End of Summer Cooking: Grilled Eggplant Parmesan

Posted by Stephanie Meyer on Sep 12, 2010 at 4:33pm

This post was supposed to be about the lovely-sounding spinach custard that I made the other day…except that it failed miserably. I had a feeling, as I put it in a 400-degree oven (as directed), that bad things were about to happen. Custard and high heat usually mean a weeping, watery mess…

…and that’s what I got.

It smelled divine. It was gorgeously green as I cut into it. And it was as wet as if I’d dumped water on it – or coffee, because that was the color of its tears, or my tears, who cares. I ate a few bites and sadly threw the mess away.

So onward and upward and back to good ol’…eggplants! Darling eggplants, the stars of summer 2010, as it’s turning out.

I’ve been crazily buying eggplants at the farmers’ market these last few weeks. Fresh eggplants are so tender and sweet, they pretty much blow away their grocery store counterparts (you know what I mean – dry and loaded with bitter seeds). If you see them at the market, grab them while you still can.

You already know how much I love Eggplant Caviar, a staple in this house. And simply grilled eggplant slices are perfectly delicious (brush slices with oil, sprinkle with salt, grill until tender, finish with fresh herbs and a squeeze of lemon juice). But if cooler evenings have you in the mood for something a bit more substantial (clearly I am in this camp), check out this Ratatouille with a Poached Egg.

Or this version of Grilled Eggplant Parmesan.

A note of explanation: Traditional eggplant Parmesan is one of the most caloric dishes on the planet. It’s not the eggplant that’s fattening – eggplant itself has very few calories. It’s the fact that eggplant is an oil-sucking sponge that makes it such a calorie bomb. It helps enormously to salt and drain the eggplant first, eliminating some of its absorbency, but even still, you’d be amazed at how fast a few slices can drain a saute pan of oil. Add breading, and cheese, and just watch…there it goes, jumping out of the casserole and onto the outside of one’s thighs, quick as one can say, “Butt wait!”

Unless you grill the eggplant instead of frying it! Grilled eggplant needs only a brush of oil and turns out just as deliciously as the fried version (see above). And anyhow – the greatness of eggplant Parmesan is not in the frying of the eggplant, it’s in the melting of (a modest amount of) cheese over tomato sauce, banishing all thoughts of that weeping green custard. Right?

See if you agree.

Grilled Eggplant Parmesan
Serves 6

2 lbs. eggplant, trimmed, peeled, sliced 1/2-inch thick
salt & freshly ground black pepper
1/4 c. olive oil, divided
3 cloves garlic, sliced thin
1 tsp. dried oregano
1 24-oz. can Italian whole tomatoes
12 fresh sage leaves
1/2 lb. grated mozzarella cheese
1/2 c. grated Parmesan cheese

Preheat grill. Spread out 2 3-sheet sections of paper towels on the counter, layered on top of each other. Lay eggplant slices on paper towels and sprinkle both sides of the eggplant lightly with salt. Let sit for 30-60 minutes.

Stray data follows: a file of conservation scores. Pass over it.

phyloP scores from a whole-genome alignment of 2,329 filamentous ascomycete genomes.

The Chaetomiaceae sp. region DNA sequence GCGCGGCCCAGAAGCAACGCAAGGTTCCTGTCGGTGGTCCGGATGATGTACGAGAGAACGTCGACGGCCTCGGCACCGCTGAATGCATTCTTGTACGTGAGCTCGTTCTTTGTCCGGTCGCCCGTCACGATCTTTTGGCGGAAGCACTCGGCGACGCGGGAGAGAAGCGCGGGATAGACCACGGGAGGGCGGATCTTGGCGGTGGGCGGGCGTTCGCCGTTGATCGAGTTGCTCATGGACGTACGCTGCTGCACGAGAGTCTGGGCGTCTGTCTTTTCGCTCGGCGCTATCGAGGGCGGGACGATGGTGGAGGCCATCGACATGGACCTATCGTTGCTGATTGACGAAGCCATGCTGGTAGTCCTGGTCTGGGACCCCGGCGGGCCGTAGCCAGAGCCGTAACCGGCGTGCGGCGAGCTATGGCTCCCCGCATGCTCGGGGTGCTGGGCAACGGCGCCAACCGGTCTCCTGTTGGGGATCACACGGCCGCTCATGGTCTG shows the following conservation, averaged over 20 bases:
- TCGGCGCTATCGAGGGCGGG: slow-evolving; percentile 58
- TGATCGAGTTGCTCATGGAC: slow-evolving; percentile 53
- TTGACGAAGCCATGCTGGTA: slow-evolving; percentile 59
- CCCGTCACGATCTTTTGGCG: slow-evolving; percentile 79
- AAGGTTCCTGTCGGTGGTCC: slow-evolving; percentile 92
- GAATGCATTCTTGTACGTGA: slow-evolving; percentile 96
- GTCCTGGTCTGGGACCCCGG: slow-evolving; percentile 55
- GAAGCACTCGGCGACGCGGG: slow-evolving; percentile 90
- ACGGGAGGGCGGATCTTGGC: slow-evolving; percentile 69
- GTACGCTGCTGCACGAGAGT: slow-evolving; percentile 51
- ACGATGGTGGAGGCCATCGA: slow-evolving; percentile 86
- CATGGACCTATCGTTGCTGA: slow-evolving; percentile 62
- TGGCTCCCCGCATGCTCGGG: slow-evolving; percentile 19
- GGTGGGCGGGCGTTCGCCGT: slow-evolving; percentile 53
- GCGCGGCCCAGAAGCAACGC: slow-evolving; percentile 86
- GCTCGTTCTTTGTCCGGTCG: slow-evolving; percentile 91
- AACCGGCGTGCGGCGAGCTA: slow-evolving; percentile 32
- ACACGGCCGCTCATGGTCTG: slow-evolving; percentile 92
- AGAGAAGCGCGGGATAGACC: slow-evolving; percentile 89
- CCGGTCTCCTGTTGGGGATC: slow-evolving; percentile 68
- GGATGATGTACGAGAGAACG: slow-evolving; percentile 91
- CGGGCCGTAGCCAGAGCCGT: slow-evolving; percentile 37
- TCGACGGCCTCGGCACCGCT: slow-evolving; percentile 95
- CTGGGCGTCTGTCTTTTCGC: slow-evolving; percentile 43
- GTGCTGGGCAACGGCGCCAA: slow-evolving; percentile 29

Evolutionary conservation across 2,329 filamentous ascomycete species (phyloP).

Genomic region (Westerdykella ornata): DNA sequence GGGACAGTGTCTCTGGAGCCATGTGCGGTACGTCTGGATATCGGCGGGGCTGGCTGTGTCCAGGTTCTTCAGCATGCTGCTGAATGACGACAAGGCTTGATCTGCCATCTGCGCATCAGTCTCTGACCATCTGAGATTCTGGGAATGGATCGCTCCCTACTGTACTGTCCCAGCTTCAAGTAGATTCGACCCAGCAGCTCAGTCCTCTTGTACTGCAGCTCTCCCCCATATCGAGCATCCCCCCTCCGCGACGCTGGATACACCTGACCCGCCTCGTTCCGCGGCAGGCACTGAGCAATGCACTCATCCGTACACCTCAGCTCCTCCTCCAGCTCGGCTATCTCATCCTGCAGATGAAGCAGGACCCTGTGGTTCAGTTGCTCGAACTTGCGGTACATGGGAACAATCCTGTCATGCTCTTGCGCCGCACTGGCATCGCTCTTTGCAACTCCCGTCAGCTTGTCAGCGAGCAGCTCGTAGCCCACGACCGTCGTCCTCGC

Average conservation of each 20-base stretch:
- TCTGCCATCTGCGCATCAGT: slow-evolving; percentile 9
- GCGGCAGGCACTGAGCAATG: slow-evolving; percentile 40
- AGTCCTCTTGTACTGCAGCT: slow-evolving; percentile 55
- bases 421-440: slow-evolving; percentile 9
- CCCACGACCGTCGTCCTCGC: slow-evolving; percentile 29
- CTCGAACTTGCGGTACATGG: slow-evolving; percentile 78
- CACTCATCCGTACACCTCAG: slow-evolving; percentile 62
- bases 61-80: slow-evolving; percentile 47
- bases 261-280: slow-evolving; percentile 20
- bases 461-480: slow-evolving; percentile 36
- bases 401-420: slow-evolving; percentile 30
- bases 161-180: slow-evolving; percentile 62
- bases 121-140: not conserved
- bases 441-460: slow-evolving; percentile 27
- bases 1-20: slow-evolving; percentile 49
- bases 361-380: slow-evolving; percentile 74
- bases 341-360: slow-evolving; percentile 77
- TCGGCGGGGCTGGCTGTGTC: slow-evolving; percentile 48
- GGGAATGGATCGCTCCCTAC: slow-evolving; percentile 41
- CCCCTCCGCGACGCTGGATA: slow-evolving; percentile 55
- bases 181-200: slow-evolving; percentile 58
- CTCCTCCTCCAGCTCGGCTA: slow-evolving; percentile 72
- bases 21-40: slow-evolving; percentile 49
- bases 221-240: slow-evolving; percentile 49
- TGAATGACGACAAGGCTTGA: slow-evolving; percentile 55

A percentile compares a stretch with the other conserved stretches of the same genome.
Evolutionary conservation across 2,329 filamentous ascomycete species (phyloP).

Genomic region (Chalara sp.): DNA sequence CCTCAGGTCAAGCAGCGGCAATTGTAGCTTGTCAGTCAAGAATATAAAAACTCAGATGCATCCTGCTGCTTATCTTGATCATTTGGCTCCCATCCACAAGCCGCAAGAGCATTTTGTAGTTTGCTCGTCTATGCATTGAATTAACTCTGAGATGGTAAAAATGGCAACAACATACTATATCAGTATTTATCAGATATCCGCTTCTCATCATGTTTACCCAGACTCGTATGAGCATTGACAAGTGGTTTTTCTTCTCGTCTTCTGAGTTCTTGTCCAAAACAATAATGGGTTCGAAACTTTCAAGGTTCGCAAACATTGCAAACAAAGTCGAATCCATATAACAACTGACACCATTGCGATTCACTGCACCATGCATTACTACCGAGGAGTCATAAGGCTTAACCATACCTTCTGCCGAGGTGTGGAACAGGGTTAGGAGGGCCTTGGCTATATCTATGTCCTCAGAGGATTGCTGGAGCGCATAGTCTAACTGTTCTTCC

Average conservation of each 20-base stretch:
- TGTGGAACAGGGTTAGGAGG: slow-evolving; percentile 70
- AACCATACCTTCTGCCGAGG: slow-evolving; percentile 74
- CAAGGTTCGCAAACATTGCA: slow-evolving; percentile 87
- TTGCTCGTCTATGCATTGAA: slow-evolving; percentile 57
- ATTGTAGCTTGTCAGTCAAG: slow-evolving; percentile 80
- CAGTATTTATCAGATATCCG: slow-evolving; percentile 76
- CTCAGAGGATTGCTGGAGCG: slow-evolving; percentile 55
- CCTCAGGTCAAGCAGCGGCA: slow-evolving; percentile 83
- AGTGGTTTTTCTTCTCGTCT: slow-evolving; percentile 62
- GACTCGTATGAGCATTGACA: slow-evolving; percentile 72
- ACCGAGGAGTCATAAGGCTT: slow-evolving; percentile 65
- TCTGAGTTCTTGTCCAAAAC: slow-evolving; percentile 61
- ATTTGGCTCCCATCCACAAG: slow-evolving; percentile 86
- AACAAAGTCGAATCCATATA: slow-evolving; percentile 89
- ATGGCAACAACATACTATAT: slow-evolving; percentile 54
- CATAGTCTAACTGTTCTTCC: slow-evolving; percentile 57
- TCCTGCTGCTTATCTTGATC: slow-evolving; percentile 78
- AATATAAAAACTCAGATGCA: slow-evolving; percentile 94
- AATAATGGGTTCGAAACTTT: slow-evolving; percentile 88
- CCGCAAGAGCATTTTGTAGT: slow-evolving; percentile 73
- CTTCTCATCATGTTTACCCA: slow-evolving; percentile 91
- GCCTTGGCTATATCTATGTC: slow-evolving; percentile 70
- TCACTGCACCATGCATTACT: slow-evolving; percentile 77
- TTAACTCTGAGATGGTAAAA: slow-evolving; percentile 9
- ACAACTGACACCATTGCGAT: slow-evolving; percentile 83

Meanwhile, set a a large saucepan over medium heat. Add olive oil, then garlic, and saute until softened, about 2 minutes. Add dried oregano and saute until fragrant, about 1 minute. Using your hands, crush tomatoes one at a time into the garlic. When all of the tomatoes are crushed, add the remaining tomato sauce from the can as well. Add 1 tsp. of salt, a few grinds of black pepper, then turn the heat down and simmer the sauce over low heat for 10 minutes, stirring a few times. Remove from heat and set aside.

In a small skillet, heat the remaining 2 Tbsp. of olive oil over medium heat. When the oil is hot, add the sage leaves in an even layer. Fry for about 30 seconds per side, turning with tongs, until lightly crisp. Drain on a paper towel, reserving oil.

Lay another two layers of paper towels over the eggplant and press firmly to absorb the eggplant liquid. Using the fried-sage oil, brush both sides of each eggplant slice with the oil, laying slices on a plate as you. Grill the olive oil slices for 3-4 minutes per side, or until lightly browned and tender.

Preheat oven to 375 degrees F.

To assemble the dish, spoon about 1 c. of tomato sauce into the bottom of a 10-inch tart pan (enough to cover the bottom). Lay one layer eggplant slices in the sauce. Top slices with a bit more sauce, then sprinkle half of the cheeses over the eggplant. Distribute the sage leaves over the cheese. Repeat with the remaining eggplant, more sauce, and the remaining cheese. Bake for 30 minutes, or until cheese is bubbly and browning a bit in spots. Let rest for 10 minutes. Serve hot.


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Older Comments

  1. By clementinew on November 15, 2011 at 7:33PM

    this looks mouthwatering. i'm definitely going to try this soon.

  2. By FreshTartSteph on September 23, 2010 at 6:12AM

    Oh cool Gigi, thanks!

  3. By Gigi Shop on September 22, 2010 at 9:49PM

    Yum, eggplant parm is a fave of mine. Thanks for sharing the recipe.

    www.gigishoponline.com

  4. By FreshTartSteph on September 13, 2010 at 10:33AM

    Hi Chris Ann! Excellent that your kids will eat it - I had high hopes for me pizza-crazy son, but no dice :( Ah well, someday... Glad that you all enjoyed it! Great seeing you Saturday too, what a DAY. My head is still spinning!

  5. By LoveFeast Table on September 13, 2010 at 9:16AM

    We just had this the other night!! My husband made if very similarly! We are finding our children eat this, especially if we don't identify it as eggplant and hide it under the delicious topping of cheese!!

    Great seeing you Saturday!~Chris Ann